Lower Feed Costs Keep Hog Producers in the Black

Total costs of production projected at $36.90 per hundredweight, or about $13 below the average price received.

Published on: Nov 17, 2005

Continued strong market hog prices for most of 2005 and lower feed costs will result in another profitable year for hog producers, according to a University of Illinois Extension study.

"Hog prices are expected to average about $50 per hundredweight in 2005," says Dale Lattz, U of I Extension farm management specialist and author of the study. "Relatively large corn and soybean crops in 2005 will result in lower feed costs. Feed costs are expected to average about $20.65 per hundredweight and nonfeed costs at $16.25 in 2005. Total costs of production would be $36.90 per hundredweight, or about $13 below the average price received.

"If these projections materialize, 2005 will be another profitable year for hog producers with profit levels at one of the higher levels in recent years."

The study can be viewed online through the farmdoc site at: www.farmdoc.uiuc.edu/manage/newsletters/fefo05_21/fefo05_21.html .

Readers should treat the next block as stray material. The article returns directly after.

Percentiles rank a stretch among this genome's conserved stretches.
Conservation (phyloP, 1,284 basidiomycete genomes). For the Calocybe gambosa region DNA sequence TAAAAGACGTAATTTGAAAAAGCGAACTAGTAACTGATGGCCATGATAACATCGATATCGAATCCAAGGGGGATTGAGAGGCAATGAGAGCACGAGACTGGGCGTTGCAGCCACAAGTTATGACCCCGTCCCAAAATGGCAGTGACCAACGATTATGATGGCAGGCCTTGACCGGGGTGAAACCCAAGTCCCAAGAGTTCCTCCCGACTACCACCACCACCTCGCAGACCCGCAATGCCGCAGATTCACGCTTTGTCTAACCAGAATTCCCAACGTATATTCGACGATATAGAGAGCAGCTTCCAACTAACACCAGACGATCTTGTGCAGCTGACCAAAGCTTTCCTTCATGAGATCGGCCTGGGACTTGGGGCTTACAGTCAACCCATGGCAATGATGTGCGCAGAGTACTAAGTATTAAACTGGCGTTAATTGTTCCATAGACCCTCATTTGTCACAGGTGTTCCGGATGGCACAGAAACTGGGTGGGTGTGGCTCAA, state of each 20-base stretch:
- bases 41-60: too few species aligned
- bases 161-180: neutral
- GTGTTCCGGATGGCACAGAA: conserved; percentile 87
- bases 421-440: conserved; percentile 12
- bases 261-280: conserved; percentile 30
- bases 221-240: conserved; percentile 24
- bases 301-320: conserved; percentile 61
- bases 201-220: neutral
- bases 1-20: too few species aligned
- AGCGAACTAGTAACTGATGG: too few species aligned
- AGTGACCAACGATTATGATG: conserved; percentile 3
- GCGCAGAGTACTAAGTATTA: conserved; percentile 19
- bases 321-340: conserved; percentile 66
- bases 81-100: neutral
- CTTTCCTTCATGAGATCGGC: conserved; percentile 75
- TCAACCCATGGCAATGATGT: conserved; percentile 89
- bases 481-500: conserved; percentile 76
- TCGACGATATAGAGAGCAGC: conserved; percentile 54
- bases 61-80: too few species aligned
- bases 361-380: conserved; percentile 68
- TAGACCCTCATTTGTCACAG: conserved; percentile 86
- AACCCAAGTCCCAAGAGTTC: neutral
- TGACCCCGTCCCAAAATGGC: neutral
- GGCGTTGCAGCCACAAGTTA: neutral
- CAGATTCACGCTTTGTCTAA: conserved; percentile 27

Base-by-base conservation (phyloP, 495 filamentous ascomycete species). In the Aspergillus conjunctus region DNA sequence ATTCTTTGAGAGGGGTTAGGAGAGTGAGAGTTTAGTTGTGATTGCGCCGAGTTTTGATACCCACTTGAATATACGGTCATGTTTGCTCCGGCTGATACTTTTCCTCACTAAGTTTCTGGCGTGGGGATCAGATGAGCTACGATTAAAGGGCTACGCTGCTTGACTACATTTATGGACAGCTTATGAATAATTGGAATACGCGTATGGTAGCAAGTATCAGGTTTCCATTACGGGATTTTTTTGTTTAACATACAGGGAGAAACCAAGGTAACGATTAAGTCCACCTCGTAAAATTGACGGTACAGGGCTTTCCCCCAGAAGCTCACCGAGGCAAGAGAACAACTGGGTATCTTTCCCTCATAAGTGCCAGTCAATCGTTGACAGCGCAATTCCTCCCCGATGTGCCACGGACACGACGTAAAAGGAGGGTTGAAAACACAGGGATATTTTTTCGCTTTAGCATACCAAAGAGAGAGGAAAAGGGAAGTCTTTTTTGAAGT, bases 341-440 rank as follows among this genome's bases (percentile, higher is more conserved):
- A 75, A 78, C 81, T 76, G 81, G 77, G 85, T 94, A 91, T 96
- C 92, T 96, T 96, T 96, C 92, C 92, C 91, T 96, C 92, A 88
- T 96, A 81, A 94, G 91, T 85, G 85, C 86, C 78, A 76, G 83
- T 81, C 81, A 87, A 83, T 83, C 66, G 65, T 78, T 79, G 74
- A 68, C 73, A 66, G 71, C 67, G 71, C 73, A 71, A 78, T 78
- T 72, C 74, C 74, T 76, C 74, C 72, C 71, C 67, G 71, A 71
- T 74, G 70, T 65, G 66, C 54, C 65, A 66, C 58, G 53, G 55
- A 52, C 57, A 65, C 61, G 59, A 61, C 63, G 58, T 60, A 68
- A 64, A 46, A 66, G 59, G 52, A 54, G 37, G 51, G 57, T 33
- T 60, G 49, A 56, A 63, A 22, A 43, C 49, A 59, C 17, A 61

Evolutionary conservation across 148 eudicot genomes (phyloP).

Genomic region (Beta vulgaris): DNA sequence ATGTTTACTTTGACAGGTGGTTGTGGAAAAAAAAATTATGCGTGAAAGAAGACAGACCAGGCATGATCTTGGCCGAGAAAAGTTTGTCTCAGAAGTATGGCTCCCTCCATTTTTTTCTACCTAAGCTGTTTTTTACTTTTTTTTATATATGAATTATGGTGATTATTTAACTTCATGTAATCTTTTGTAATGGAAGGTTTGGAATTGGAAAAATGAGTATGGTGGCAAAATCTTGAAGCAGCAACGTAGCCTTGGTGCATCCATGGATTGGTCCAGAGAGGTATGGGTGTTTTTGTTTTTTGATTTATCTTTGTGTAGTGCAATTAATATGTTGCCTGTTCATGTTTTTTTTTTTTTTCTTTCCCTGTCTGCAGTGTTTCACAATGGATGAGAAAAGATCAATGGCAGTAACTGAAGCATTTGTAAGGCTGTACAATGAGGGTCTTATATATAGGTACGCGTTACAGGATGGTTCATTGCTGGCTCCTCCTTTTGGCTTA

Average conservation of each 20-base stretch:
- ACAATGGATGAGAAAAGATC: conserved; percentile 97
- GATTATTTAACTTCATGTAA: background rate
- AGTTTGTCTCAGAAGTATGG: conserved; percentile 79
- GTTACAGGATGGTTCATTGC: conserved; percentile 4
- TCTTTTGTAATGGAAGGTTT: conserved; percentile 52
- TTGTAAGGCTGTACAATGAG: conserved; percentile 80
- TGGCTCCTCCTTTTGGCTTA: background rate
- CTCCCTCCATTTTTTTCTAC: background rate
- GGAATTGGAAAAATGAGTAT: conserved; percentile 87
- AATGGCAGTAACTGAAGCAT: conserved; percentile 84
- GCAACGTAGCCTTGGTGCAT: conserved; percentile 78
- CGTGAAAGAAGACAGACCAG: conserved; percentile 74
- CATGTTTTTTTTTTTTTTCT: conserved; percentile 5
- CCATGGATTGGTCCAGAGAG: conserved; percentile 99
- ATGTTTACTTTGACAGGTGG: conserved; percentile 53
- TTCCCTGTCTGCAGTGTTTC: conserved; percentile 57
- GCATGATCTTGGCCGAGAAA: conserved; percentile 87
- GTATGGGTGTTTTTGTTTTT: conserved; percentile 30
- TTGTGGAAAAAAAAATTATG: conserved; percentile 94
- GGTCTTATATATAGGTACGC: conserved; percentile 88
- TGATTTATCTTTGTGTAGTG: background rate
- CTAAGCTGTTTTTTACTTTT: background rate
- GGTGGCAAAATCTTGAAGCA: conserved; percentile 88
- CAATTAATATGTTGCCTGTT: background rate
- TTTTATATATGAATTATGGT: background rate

Lattz notes that 2004 was also a profitable year for Illinois hog producers. Higher total returns due to higher market prices in 2004 resulted in an increase in profits by $14.36 per hundredweight compared to 2003.

"Total returns in 2004 were the highest since 1996," Lattz notes. "Total returns in 2004 averaged $54.50 per hundredweight produced compared to $38.15 in 2003 and the 2000 through 2004 five-year average of $42.02.

"Total returns for the farrow-to-finish hog enterprises exceeded total economic costs by $13.58 per hundredweight produced in 2004. The 2003 return was a negative-78 cents. Three of the past five years show a positive return for farrow-to-finish enterprises."

In 2004, feed costs made up 61% of the total costs faced by hog producers and were at the highest level since 1997. Nonfeed costs accounted for $15.87 in 2004, an increase of 46 cents from 2003. Nonfeed costs included $8.46 per hundredweight of operating costs and $7.41 per hundredweight of other costs.

"Maintenance and power expense and labor expense are the most significant nonfeed costs," Lattz notes.